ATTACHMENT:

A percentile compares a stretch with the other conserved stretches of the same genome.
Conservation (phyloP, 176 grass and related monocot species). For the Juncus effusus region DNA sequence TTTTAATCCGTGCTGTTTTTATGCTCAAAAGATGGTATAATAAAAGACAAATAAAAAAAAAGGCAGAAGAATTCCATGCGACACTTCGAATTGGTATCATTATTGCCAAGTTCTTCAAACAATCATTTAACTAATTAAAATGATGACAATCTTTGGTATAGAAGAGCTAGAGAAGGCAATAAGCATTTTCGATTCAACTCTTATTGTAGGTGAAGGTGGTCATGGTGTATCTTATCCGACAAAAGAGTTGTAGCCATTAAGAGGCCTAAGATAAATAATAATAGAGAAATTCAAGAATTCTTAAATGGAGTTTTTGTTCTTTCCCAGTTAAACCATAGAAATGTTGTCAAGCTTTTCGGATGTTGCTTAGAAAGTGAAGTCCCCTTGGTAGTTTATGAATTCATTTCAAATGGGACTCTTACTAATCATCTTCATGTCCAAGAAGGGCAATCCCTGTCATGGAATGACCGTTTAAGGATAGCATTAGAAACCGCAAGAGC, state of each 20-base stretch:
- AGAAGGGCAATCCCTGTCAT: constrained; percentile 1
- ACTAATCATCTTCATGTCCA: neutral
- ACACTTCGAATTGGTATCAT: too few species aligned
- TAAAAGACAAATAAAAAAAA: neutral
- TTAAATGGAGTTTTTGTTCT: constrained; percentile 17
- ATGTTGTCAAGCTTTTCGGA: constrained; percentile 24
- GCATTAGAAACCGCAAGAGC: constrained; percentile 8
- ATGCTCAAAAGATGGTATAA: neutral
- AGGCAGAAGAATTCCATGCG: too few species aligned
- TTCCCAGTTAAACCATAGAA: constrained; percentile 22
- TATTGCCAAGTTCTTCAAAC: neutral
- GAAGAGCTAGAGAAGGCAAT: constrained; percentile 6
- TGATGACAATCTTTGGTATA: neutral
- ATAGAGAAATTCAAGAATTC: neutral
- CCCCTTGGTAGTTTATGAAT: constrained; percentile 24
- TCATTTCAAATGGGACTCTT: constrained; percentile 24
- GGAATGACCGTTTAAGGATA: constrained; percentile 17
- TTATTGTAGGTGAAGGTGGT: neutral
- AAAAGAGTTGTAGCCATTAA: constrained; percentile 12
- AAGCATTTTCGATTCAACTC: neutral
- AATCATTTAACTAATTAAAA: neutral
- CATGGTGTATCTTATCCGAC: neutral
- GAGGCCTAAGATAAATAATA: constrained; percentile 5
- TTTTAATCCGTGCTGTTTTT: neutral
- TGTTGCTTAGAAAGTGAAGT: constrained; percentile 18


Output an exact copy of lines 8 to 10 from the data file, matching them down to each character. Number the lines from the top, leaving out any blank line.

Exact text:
- ATGTTGTCAAGCTTTTCGGA: constrained; percentile 24
- GCATTAGAAACCGCAAGAGC: constrained; percentile 8
- ATGCTCAAAAGATGGTATAA: neutral